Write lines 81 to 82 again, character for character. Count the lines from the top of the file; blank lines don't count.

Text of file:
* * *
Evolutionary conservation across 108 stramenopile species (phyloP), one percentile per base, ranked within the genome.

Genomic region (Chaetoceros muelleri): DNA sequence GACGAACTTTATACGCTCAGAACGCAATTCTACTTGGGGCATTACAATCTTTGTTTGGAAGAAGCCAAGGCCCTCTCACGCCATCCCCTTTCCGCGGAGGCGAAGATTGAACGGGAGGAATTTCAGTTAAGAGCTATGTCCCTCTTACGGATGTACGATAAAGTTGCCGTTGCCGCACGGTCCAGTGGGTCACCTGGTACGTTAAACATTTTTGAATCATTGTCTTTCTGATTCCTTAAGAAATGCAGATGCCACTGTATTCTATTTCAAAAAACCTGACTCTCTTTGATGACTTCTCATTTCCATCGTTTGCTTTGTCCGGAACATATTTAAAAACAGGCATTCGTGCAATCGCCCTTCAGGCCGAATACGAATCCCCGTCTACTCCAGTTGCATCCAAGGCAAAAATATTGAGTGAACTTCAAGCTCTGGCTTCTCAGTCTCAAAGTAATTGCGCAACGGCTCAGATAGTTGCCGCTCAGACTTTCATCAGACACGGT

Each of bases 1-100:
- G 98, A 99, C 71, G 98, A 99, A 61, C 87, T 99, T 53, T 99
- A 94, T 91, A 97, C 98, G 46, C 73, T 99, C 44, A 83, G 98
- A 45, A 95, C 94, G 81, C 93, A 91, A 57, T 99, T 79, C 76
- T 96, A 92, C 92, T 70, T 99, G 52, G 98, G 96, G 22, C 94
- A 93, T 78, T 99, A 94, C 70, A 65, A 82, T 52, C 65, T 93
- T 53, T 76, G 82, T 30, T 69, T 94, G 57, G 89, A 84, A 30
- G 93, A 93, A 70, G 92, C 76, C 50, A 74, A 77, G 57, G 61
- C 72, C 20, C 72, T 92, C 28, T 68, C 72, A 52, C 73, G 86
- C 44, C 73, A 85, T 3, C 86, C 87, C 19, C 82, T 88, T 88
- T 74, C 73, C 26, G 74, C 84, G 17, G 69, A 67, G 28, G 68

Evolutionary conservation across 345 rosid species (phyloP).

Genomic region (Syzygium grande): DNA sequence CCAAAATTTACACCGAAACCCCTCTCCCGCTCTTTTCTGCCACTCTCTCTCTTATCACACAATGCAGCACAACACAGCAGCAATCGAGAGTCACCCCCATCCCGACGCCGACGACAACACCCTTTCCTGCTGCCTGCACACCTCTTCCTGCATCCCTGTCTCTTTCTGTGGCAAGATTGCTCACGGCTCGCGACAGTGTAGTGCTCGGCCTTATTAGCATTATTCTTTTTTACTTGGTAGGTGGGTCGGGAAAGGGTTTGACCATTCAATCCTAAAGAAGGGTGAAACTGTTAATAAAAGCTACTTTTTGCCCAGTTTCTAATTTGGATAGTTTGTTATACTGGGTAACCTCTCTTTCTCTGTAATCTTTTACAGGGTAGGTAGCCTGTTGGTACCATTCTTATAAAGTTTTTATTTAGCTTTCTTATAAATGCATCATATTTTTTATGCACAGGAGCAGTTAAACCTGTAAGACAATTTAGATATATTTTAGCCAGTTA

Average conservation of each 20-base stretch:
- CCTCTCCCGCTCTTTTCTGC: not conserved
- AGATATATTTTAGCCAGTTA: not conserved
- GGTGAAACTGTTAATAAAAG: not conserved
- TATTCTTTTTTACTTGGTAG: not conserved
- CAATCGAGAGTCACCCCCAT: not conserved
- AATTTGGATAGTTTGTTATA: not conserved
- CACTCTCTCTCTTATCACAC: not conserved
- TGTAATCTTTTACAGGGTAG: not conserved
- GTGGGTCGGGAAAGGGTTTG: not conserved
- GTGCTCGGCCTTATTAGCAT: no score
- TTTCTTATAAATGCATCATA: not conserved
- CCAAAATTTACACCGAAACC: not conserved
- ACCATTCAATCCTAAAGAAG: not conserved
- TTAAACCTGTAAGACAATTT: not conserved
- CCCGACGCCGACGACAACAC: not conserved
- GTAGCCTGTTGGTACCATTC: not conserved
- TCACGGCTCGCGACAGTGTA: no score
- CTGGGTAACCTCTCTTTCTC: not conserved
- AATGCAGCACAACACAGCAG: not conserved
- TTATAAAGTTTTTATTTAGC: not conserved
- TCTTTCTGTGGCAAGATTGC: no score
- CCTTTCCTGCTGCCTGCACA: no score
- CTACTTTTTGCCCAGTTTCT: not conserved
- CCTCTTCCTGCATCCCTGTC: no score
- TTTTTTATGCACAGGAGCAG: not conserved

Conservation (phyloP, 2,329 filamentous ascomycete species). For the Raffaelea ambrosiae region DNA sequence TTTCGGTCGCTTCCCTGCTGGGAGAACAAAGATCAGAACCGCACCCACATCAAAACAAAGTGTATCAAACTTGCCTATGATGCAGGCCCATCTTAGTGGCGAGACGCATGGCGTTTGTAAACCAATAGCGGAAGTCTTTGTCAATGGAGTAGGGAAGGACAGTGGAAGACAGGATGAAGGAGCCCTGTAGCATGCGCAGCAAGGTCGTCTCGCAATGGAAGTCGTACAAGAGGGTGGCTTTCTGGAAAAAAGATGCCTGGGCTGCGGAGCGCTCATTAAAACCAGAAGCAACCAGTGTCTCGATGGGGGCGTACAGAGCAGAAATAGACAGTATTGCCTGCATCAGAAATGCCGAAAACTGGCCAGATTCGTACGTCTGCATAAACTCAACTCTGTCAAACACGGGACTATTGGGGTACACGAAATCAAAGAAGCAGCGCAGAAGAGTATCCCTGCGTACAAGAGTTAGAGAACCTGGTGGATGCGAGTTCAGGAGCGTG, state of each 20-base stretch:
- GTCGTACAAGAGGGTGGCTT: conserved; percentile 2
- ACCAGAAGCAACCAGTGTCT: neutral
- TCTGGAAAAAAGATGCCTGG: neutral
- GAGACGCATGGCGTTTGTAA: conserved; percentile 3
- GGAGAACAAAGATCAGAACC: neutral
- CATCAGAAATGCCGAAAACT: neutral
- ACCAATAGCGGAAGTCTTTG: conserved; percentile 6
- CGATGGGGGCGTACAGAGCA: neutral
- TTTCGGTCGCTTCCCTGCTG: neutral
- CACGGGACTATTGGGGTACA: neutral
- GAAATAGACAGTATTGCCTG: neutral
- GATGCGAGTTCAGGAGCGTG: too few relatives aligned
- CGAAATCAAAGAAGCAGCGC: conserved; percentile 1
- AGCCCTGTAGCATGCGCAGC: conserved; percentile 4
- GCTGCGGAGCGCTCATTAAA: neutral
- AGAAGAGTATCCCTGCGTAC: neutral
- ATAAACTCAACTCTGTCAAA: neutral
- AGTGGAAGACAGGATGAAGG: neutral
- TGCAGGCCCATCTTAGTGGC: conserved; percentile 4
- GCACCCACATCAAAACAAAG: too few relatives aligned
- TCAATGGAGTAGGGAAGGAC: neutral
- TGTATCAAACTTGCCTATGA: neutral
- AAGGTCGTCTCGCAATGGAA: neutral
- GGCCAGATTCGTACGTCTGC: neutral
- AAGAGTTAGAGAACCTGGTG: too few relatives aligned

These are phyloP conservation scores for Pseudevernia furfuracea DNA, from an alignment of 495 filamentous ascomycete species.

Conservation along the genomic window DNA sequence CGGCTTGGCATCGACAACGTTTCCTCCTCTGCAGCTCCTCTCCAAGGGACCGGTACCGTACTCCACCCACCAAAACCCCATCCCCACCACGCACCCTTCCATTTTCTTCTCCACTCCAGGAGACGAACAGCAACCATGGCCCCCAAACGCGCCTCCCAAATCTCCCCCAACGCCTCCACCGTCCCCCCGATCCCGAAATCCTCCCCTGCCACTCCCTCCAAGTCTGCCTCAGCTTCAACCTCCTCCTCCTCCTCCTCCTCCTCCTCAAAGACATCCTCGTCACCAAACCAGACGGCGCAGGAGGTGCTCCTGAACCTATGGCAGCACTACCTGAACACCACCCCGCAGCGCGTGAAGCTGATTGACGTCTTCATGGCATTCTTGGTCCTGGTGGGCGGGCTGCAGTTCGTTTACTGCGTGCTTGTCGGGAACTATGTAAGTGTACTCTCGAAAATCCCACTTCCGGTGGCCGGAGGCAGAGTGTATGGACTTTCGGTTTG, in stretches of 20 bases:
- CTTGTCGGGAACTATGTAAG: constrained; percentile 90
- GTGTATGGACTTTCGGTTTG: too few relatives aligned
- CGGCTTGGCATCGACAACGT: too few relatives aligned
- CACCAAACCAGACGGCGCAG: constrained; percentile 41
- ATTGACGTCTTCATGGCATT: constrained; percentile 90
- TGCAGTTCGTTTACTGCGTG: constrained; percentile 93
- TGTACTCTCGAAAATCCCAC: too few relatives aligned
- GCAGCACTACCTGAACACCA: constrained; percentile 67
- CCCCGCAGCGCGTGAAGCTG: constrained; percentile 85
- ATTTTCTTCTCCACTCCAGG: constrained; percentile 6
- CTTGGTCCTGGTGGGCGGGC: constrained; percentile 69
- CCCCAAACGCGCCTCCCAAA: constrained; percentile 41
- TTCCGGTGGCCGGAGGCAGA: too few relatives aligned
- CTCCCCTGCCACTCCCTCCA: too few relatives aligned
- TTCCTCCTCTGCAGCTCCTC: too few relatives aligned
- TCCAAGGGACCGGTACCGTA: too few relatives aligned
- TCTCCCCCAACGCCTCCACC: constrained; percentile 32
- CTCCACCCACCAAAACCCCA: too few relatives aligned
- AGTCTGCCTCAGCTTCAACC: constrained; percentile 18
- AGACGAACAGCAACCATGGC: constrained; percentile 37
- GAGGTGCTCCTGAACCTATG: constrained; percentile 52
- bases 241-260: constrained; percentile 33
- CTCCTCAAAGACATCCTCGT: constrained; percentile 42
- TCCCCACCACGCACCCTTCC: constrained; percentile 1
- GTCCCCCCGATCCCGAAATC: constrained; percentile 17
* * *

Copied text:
- CCCCAAACGCGCCTCCCAAA: constrained; percentile 41
- TTCCGGTGGCCGGAGGCAGA: too few relatives aligned